ANNOUNCING the LATEST ADDITIONS to our 'Making-A-Scene Etched' N Scale kits... IHC Farm Wagon AND Wind Mill Water Pump !!! These finely detailed photo-etched brass kits assemble in about one hour… just snip... fold... and glue !
Wind powered water pumps have been a feature of the American Mid-West for well over a century... nearly 6 million of this example were manufactured !!! This all brass kit includes the well sleeve and piping shown. SEE ITEM #96707 for more details !!!
The McCormick-Deering International Harvester Heavy Duty Farm Wagon was a popular fixture on hundreds of farms until the early 1900’s. This highly detailed kit includes riveted iron strapping on the wagon body, undercarriage axle linkages and a complete brake rigging !!! SEE ITEM #96706 for more details !!!
The NINTH in our TRACKSIDE SERIES of N Scale kits... FLAT CAR BRIDGE !!! This kit FEATURES a re-purposed flatcar body and photo-etched railings along with laser-cut concrete abutments, wooden trestle supports and tread options to support RAIL OR VEHICULAR traffic !!! SEE ITEM #10041 for more details !!!
In 1991, we came out with our very first kit... the ELKTON CREEK SMELTER... NOW... 25 years later... we are reintroducing this N-Scale classic in a laser-cut format !!! SEE ITEM #10040 FOR MORE DETAILS.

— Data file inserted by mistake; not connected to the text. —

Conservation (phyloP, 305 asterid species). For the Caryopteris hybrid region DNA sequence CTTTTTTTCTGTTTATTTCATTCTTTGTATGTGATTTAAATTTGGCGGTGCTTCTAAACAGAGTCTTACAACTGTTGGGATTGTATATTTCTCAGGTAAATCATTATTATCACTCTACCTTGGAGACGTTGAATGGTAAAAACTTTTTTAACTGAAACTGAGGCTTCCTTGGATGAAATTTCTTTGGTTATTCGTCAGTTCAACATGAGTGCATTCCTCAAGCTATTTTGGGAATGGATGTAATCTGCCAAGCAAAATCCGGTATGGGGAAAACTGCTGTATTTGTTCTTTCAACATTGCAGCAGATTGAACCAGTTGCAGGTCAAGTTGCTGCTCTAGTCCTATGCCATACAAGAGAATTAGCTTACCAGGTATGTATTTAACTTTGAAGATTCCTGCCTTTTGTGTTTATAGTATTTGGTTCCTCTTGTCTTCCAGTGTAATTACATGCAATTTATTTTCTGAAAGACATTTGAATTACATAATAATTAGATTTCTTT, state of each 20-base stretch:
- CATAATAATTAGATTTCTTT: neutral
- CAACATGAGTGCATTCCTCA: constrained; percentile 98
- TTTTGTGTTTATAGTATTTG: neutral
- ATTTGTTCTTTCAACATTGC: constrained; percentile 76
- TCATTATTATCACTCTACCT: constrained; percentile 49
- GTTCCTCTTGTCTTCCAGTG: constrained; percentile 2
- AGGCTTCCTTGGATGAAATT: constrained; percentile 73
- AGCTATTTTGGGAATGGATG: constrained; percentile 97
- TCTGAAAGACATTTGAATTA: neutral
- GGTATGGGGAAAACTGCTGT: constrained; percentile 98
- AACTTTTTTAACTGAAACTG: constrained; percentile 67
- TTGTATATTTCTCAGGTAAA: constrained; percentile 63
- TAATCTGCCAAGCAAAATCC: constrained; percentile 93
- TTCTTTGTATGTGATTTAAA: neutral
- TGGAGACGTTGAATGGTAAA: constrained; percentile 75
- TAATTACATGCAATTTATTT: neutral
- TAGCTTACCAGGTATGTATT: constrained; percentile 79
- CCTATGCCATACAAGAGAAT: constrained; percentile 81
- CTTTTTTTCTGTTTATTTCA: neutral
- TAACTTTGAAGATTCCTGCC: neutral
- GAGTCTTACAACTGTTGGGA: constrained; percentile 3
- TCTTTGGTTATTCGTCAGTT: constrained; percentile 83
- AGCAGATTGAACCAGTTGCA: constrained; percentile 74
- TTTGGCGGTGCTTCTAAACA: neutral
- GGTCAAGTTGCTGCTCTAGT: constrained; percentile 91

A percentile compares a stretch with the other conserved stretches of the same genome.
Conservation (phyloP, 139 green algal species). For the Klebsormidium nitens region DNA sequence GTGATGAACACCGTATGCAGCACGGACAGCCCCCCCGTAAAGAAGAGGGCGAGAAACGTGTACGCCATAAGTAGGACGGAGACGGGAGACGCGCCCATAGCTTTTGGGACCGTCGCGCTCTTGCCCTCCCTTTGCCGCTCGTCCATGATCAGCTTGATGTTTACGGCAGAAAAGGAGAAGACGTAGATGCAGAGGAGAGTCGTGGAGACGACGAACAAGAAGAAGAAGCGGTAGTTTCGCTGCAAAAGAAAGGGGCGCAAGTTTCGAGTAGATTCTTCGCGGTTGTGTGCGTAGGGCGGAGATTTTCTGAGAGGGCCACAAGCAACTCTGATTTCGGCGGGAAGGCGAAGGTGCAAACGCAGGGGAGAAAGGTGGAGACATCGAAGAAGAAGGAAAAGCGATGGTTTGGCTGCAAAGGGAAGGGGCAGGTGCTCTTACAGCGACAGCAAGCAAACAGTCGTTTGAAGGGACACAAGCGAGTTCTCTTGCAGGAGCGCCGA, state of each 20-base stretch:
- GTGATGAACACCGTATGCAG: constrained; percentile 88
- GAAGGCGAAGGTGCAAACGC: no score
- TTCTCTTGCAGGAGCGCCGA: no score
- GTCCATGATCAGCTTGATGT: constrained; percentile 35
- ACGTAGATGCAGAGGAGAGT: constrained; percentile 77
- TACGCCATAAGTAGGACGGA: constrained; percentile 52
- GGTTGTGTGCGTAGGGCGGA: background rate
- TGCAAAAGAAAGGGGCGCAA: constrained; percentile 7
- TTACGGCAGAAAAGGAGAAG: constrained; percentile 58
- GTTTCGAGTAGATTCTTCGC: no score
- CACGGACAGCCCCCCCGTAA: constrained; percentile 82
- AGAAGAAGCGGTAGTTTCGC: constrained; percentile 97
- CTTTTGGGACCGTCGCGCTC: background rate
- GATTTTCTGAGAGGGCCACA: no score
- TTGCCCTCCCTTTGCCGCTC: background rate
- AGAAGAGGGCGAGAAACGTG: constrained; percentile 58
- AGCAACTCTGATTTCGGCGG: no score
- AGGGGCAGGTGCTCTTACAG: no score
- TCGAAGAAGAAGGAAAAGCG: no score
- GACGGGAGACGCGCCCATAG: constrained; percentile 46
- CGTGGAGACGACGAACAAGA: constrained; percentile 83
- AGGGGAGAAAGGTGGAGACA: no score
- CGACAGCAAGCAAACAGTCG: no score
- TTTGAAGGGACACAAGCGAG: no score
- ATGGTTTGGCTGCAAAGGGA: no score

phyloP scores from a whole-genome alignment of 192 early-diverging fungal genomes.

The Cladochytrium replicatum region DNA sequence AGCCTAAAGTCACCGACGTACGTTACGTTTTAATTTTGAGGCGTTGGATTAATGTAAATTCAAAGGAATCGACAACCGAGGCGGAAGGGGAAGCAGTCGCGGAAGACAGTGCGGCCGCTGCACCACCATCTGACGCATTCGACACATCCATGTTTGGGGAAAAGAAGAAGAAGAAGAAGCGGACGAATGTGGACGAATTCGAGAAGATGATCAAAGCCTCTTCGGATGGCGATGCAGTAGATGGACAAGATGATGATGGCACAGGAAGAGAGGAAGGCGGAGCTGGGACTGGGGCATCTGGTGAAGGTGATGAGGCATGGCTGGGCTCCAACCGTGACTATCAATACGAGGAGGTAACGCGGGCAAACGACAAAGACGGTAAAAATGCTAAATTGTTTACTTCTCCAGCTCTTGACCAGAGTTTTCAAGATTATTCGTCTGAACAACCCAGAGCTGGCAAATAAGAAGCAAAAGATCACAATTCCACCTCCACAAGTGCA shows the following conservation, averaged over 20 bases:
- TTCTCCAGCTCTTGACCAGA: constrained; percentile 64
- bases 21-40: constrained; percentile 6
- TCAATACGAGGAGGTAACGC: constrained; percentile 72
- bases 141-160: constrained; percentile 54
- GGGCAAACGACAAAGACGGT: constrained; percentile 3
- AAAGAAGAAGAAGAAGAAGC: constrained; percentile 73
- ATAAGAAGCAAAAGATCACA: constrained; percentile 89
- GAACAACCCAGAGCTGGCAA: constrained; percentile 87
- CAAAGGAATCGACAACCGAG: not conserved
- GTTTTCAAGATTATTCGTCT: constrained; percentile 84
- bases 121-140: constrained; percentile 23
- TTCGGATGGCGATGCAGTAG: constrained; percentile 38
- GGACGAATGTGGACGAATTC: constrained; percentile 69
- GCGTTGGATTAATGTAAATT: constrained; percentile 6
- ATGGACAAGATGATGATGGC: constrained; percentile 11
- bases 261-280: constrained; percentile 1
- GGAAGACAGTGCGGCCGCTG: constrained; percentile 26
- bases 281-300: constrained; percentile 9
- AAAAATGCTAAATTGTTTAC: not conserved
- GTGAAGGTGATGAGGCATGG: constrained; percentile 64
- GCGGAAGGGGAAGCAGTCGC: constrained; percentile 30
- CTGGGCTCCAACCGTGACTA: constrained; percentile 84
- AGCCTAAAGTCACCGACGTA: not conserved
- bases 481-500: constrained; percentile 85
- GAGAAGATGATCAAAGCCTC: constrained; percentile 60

DON'T FORGET our other 'Making-A-Scene Etched' kits… JUST SNIP, FOLD AND GLUE !
The Concord Coach kit (#96700) is based on a design by the Abbot-Downing Company from the late 1820's. One of their largest customers was Wells Fargo & Company who still use this coach as their trademark.
Milk & Bread Van (#96701) was used to deliver dairy and bakery goods to households throughout the United States up until the wide spread use of motorized vehicles in the first half of the 1900's.
The Fuller Buggy Company was an extensive buggy and sleigh builder in the early 1900's. This popular two-passenger Cutter Sleigh (#96702) was mostly constructed and decorated by hand in their Jackson, Michigan factory.
The classic horse powered Amish Buggy (#96703) is a common sight on roadways in the New England, Mid-Atlantic and the Mid-Western regions of the United States as it is still the primary means of transportation for many Amish farmers and craftsman.
CHECK US OUT on FACEBOOK for updates on new products as they develop, miscellaneous tidbits and behind-the-scenes extras !!!